Due to its close proximity to local rail stops, hobos found the town a good place to stay and they protected it from vandalism through the 1930’s and 40’s. In the 1960’s, Percival H.E. Leach and Lou Gualandi spearheaded an effort to preserve the village. Slowly the village was restored and it would eventually become incorporated into Allamuchy Mountain State Park.

A non-profit organization, The Waterloo Foundation for the Arts, was established and enabled the two men to raise the funds necessary to not only restore the village, but also to offer classical and pop concerts that brought in additional revenue. By the mid-1980s, Waterloo had become a popular destination for performing artists and there were hopes that an amphitheater would be built and would become the summer home of New York’s Metropolitan Opera.

Waterloo Village was at its peak of popularity when Lou Gualandi died in 1988. Following his death came numerous questionable moves by Percy which would eventually lead to his ouster as head of the non-profit. The size of the crowds drawn by the concerts overwhelmed local roads and strained relations with local towns. A land swap deal which allowed the construction of BASF headquarters created a furor among historians and those dedicated to preserving the area. New management brought in during the 1990’s downsized the concerts, and by the 2000’s the state had grown even more leery of how the site was being managed. The non-profit received in excess of a million dollars in funding from the state of NJ from 2000-2005, but by 2007 the state funding was cut entirely and the village remained closed after the 2006 season. Control of the Village was turned over to the NJ DEP Dept of Parks and Forests. The only part to remain open to the public was the 150 year old, independently operated Waterloo United Methodist Church.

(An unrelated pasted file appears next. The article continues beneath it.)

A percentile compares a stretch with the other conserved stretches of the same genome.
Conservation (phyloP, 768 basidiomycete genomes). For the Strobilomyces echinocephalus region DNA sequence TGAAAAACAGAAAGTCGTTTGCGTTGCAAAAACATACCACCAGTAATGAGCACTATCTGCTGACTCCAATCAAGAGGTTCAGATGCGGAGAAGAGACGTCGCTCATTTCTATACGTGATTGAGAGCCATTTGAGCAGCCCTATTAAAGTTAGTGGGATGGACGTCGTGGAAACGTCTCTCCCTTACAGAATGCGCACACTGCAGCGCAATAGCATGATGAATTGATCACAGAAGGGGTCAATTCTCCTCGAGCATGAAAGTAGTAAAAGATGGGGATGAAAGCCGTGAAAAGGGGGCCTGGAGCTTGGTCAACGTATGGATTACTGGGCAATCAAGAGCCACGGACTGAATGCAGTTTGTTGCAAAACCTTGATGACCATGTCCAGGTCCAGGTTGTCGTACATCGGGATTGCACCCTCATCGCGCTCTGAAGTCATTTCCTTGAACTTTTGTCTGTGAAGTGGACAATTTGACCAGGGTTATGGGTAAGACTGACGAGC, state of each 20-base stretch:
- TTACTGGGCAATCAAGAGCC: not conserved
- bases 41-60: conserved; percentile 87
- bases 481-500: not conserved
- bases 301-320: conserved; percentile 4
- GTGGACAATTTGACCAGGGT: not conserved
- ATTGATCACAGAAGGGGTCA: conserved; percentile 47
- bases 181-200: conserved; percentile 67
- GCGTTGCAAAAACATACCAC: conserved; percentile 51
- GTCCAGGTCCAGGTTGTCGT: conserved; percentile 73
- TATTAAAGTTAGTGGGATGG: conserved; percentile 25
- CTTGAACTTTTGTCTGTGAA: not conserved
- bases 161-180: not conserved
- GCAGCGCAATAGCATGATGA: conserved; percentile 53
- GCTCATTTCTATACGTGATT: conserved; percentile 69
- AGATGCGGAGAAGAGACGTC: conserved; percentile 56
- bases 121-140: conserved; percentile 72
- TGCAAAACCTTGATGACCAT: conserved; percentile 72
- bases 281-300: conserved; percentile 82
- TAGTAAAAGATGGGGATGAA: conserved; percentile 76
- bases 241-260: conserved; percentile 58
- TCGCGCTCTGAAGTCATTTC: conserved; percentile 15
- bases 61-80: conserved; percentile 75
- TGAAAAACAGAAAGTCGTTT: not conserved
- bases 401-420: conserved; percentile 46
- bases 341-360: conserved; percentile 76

Historic Waterloo Village partially reopens after 2006 shutdown, citizens group to fundraise for park’s future nj.com article

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    Waterloo Village today

PROGRAMS AND TOURS:

Winakung at Waterloo Heritage Program is a collection of different educational interpretive tours that incorporates elements of the Lenape Village Program and Waterloo Canal Town Program. The Lenape Village program re-creates an old Native American village named “Winakung”. Visitors learn about Native American life before and after European colonization. The village includes a wigwam and a longhouse as well as activities including crafts, games, interactive activities, and storytelling. Every Thursday, the Village is open to visitors for a tour. The tour visits the blacksmith and gristmill where visitors learn about the importance each played in the history of the Morris Canal. Visitors can shop in the store and learn about items commonly bought by 19th century shoppers. Additional hands-on activities allow both adults and children to learn about rural farm life on the Morris Canal.